Although construction in the city abruptly ended after Untash-Napirisha's death, the site was not abandoned, but continued to be occupied until it was destroyed by the Assyrian king Ashurbanipal in 640 BC. Some scholars speculate, based on the large number of temples and sanctuaries at Chogha Zanbil, that Untash-Napirisha attempted to create a new religious center (possibly intended to replace Susa) which would unite the gods of both highland and lowland Elam at one site.  

The monument for which Chogha Zanbil is famous, its temple tower (or ziggurat), is not an Iranian architectural form either: it was developed in southern Mesopotamia. The most famous ziggurat was in the city of Babylon itself, and was called Etemenanki. It was dedicated to the god Marduk and its builders, king Nabopolassar and king Nebuchadnezzar, claimed that it reached into heaven. This boast is repeated in the famous Biblical story of the "tower of Babel", which is simply the story of a ziggurat. And that is exactly what the monument in Chogha Zanbil was: a stairway to heaven.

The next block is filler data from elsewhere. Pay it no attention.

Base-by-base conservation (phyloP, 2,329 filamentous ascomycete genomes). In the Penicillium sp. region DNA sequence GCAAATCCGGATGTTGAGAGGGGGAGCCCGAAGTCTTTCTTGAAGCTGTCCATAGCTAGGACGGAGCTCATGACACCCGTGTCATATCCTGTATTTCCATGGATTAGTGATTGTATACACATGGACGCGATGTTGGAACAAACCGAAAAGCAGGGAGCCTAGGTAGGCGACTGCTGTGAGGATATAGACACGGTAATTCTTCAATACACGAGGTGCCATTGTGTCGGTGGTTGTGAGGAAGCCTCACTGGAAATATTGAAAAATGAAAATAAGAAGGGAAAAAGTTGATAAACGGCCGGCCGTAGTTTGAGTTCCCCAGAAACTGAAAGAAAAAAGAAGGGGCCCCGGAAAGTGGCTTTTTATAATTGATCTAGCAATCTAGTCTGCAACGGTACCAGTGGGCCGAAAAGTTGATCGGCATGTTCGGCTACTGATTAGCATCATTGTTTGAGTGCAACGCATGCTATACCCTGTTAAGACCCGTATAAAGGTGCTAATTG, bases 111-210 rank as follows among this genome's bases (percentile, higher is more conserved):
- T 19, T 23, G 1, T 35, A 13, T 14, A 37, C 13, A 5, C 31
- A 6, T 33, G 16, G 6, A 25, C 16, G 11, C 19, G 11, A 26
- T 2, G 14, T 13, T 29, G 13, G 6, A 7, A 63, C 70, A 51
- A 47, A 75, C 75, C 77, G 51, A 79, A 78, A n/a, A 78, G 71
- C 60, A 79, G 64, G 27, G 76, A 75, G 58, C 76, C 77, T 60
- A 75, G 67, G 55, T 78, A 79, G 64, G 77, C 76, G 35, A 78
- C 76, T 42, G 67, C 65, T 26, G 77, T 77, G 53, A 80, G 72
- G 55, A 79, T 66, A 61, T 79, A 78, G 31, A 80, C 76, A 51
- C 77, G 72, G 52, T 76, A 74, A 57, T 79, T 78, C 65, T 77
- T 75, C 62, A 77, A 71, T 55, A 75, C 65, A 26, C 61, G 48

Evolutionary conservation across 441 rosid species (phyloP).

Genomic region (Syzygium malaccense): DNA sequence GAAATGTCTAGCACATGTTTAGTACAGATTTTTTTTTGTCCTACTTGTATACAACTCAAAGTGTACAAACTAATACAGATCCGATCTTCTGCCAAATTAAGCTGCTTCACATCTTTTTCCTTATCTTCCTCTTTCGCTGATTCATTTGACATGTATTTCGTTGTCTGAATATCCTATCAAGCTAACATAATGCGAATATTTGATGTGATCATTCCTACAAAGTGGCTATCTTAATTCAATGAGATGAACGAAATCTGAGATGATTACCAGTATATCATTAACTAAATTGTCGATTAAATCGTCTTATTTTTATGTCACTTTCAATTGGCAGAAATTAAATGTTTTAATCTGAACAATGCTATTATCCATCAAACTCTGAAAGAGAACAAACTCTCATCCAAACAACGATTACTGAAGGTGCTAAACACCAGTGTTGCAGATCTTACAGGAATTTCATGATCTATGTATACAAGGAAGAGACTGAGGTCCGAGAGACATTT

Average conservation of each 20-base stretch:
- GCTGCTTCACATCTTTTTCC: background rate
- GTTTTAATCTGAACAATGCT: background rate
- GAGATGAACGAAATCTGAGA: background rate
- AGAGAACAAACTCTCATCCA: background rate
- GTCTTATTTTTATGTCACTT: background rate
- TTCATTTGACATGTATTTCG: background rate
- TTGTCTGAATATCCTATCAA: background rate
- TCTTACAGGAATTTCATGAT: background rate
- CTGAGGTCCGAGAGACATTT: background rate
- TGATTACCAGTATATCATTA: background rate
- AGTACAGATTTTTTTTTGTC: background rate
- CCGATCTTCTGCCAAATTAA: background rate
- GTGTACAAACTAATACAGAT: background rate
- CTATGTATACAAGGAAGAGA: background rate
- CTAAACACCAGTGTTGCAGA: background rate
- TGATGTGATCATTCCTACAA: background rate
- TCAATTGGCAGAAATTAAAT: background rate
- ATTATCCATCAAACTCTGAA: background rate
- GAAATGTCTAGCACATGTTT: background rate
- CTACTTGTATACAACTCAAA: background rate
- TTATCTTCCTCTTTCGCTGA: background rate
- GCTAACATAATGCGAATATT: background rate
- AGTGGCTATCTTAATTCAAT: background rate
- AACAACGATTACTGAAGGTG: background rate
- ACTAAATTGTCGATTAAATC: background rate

The ziggurat was built within a sacred precinct, which was, again, surrounded by a wall ("the outer temenos wall"), almost rectangular in shape of 400 x 500 meter, its corners facing the north, east, south, and west. The eastern corner was occupied by several minor sanctuaries. In the center of this rectangular zone was a second wall ("the inner temenos wall") of irregular shape. It was very close to the ziggurat: in the winter, the temple tower's shadow must have covered it. This court-within-a-court can also been found in other sanctuaries in the Semitic world: the most famous example is, of course, the temple in Jerusalem, which was surrounded by a Court of the Gentiles and a Court of the Women. In the northwestern part of the inner court were temples, but everything was eclipsed by the ziggurat itself. Chogha Zanbil was built on high ground, more than fifty meter above the nearby river Dez River, which made it difficult to bring water to the city. The solution Untash-Napirisha found, betrays his ambitions: he ordered his people to build a canal to Susa, where fresh water was diverted from the Choaspes river (Karkheh). It passed along Haft Tepe, was diverted into nine branches, and finally reached the town. Unfortunately, the water of the Karkheh is full of mud and, because it was downstream from Susa, not very healthy. So it was necessary to clean it before it could be used in Dur Untash. Therefore, refineries were built in which the water was conducted through several basins. Even by today's standards, this is a remarkable piece of engineering. The refinery that has been excavated, and is the oldest one known monument of this type in the world. Archaeological excavations undertaken between 1951 and 1962 revealed the site again, and the ziggurat is considered to be the best preserved example in the world. In 1979, Chogha Zanbil became the first Iranian site to be inscribed on the UNESCO World Heritage List.